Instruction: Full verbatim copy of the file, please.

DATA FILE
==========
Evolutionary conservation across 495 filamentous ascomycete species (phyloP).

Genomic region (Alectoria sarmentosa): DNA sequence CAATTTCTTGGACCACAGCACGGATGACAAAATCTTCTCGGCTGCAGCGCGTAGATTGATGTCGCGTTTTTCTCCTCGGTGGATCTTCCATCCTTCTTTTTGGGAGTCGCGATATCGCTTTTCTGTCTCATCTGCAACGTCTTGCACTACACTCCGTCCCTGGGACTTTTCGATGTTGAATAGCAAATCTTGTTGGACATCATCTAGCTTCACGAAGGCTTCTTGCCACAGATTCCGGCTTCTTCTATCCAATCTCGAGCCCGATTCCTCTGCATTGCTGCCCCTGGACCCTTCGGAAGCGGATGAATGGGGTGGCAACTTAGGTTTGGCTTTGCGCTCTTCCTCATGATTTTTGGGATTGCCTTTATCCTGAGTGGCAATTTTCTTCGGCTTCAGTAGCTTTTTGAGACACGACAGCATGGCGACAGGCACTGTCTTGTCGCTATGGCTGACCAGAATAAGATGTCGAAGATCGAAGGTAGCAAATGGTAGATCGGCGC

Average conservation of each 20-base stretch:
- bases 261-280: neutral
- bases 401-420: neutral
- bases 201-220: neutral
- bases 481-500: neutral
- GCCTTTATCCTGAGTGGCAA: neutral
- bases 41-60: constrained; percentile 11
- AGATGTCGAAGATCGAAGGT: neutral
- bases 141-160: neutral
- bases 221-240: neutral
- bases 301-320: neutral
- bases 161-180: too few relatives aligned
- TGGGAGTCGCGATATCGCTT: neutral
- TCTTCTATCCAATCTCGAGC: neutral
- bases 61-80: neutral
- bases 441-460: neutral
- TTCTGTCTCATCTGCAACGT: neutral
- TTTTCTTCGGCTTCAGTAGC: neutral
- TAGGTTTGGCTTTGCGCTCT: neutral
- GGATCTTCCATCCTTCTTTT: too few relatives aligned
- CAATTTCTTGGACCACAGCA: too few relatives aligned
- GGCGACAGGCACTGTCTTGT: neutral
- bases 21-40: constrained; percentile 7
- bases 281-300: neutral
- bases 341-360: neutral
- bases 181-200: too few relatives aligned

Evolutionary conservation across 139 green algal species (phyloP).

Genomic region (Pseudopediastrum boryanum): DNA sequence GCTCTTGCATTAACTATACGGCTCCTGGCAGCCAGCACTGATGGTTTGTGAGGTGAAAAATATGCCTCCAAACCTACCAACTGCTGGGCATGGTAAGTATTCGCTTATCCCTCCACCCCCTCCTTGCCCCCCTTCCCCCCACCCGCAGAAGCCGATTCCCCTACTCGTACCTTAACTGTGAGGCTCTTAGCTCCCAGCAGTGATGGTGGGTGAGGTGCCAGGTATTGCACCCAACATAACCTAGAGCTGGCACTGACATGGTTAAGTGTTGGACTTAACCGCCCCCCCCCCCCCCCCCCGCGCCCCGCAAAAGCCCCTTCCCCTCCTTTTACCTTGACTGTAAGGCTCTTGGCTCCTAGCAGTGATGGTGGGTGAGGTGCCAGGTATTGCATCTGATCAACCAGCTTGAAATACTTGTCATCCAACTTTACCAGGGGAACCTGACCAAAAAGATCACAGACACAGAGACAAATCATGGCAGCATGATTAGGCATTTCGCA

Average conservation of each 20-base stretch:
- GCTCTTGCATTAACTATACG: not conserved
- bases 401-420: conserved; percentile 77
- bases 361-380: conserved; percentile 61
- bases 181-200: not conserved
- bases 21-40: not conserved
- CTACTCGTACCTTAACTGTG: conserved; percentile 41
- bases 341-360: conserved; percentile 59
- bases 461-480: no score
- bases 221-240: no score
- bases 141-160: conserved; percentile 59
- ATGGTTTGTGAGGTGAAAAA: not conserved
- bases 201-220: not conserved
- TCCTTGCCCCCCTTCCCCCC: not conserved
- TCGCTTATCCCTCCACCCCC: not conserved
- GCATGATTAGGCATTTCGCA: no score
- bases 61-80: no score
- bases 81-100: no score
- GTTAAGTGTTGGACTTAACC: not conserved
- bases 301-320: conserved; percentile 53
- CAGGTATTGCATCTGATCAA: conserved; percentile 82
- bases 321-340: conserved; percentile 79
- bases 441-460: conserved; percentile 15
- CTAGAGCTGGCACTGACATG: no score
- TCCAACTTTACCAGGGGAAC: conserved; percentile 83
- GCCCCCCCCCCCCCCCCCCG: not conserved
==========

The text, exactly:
Evolutionary conservation across 495 filamentous ascomycete species (phyloP).

Genomic region (Alectoria sarmentosa): DNA sequence CAATTTCTTGGACCACAGCACGGATGACAAAATCTTCTCGGCTGCAGCGCGTAGATTGATGTCGCGTTTTTCTCCTCGGTGGATCTTCCATCCTTCTTTTTGGGAGTCGCGATATCGCTTTTCTGTCTCATCTGCAACGTCTTGCACTACACTCCGTCCCTGGGACTTTTCGATGTTGAATAGCAAATCTTGTTGGACATCATCTAGCTTCACGAAGGCTTCTTGCCACAGATTCCGGCTTCTTCTATCCAATCTCGAGCCCGATTCCTCTGCATTGCTGCCCCTGGACCCTTCGGAAGCGGATGAATGGGGTGGCAACTTAGGTTTGGCTTTGCGCTCTTCCTCATGATTTTTGGGATTGCCTTTATCCTGAGTGGCAATTTTCTTCGGCTTCAGTAGCTTTTTGAGACACGACAGCATGGCGACAGGCACTGTCTTGTCGCTATGGCTGACCAGAATAAGATGTCGAAGATCGAAGGTAGCAAATGGTAGATCGGCGC

Average conservation of each 20-base stretch:
- bases 261-280: neutral
- bases 401-420: neutral
- bases 201-220: neutral
- bases 481-500: neutral
- GCCTTTATCCTGAGTGGCAA: neutral
- bases 41-60: constrained; percentile 11
- AGATGTCGAAGATCGAAGGT: neutral
- bases 141-160: neutral
- bases 221-240: neutral
- bases 301-320: neutral
- bases 161-180: too few relatives aligned
- TGGGAGTCGCGATATCGCTT: neutral
- TCTTCTATCCAATCTCGAGC: neutral
- bases 61-80: neutral
- bases 441-460: neutral
- TTCTGTCTCATCTGCAACGT: neutral
- TTTTCTTCGGCTTCAGTAGC: neutral
- TAGGTTTGGCTTTGCGCTCT: neutral
- GGATCTTCCATCCTTCTTTT: too few relatives aligned
- CAATTTCTTGGACCACAGCA: too few relatives aligned
- GGCGACAGGCACTGTCTTGT: neutral
- bases 21-40: constrained; percentile 7
- bases 281-300: neutral
- bases 341-360: neutral
- bases 181-200: too few relatives aligned

Evolutionary conservation across 139 green algal species (phyloP).

Genomic region (Pseudopediastrum boryanum): DNA sequence GCTCTTGCATTAACTATACGGCTCCTGGCAGCCAGCACTGATGGTTTGTGAGGTGAAAAATATGCCTCCAAACCTACCAACTGCTGGGCATGGTAAGTATTCGCTTATCCCTCCACCCCCTCCTTGCCCCCCTTCCCCCCACCCGCAGAAGCCGATTCCCCTACTCGTACCTTAACTGTGAGGCTCTTAGCTCCCAGCAGTGATGGTGGGTGAGGTGCCAGGTATTGCACCCAACATAACCTAGAGCTGGCACTGACATGGTTAAGTGTTGGACTTAACCGCCCCCCCCCCCCCCCCCCGCGCCCCGCAAAAGCCCCTTCCCCTCCTTTTACCTTGACTGTAAGGCTCTTGGCTCCTAGCAGTGATGGTGGGTGAGGTGCCAGGTATTGCATCTGATCAACCAGCTTGAAATACTTGTCATCCAACTTTACCAGGGGAACCTGACCAAAAAGATCACAGACACAGAGACAAATCATGGCAGCATGATTAGGCATTTCGCA

Average conservation of each 20-base stretch:
- GCTCTTGCATTAACTATACG: not conserved
- bases 401-420: conserved; percentile 77
- bases 361-380: conserved; percentile 61
- bases 181-200: not conserved
- bases 21-40: not conserved
- CTACTCGTACCTTAACTGTG: conserved; percentile 41
- bases 341-360: conserved; percentile 59
- bases 461-480: no score
- bases 221-240: no score
- bases 141-160: conserved; percentile 59
- ATGGTTTGTGAGGTGAAAAA: not conserved
- bases 201-220: not conserved
- TCCTTGCCCCCCTTCCCCCC: not conserved
- TCGCTTATCCCTCCACCCCC: not conserved
- GCATGATTAGGCATTTCGCA: no score
- bases 61-80: no score
- bases 81-100: no score
- GTTAAGTGTTGGACTTAACC: not conserved
- bases 301-320: conserved; percentile 53
- CAGGTATTGCATCTGATCAA: conserved; percentile 82
- bases 321-340: conserved; percentile 79
- bases 441-460: conserved; percentile 15
- CTAGAGCTGGCACTGACATG: no score
- TCCAACTTTACCAGGGGAAC: conserved; percentile 83
- GCCCCCCCCCCCCCCCCCCG: not conserved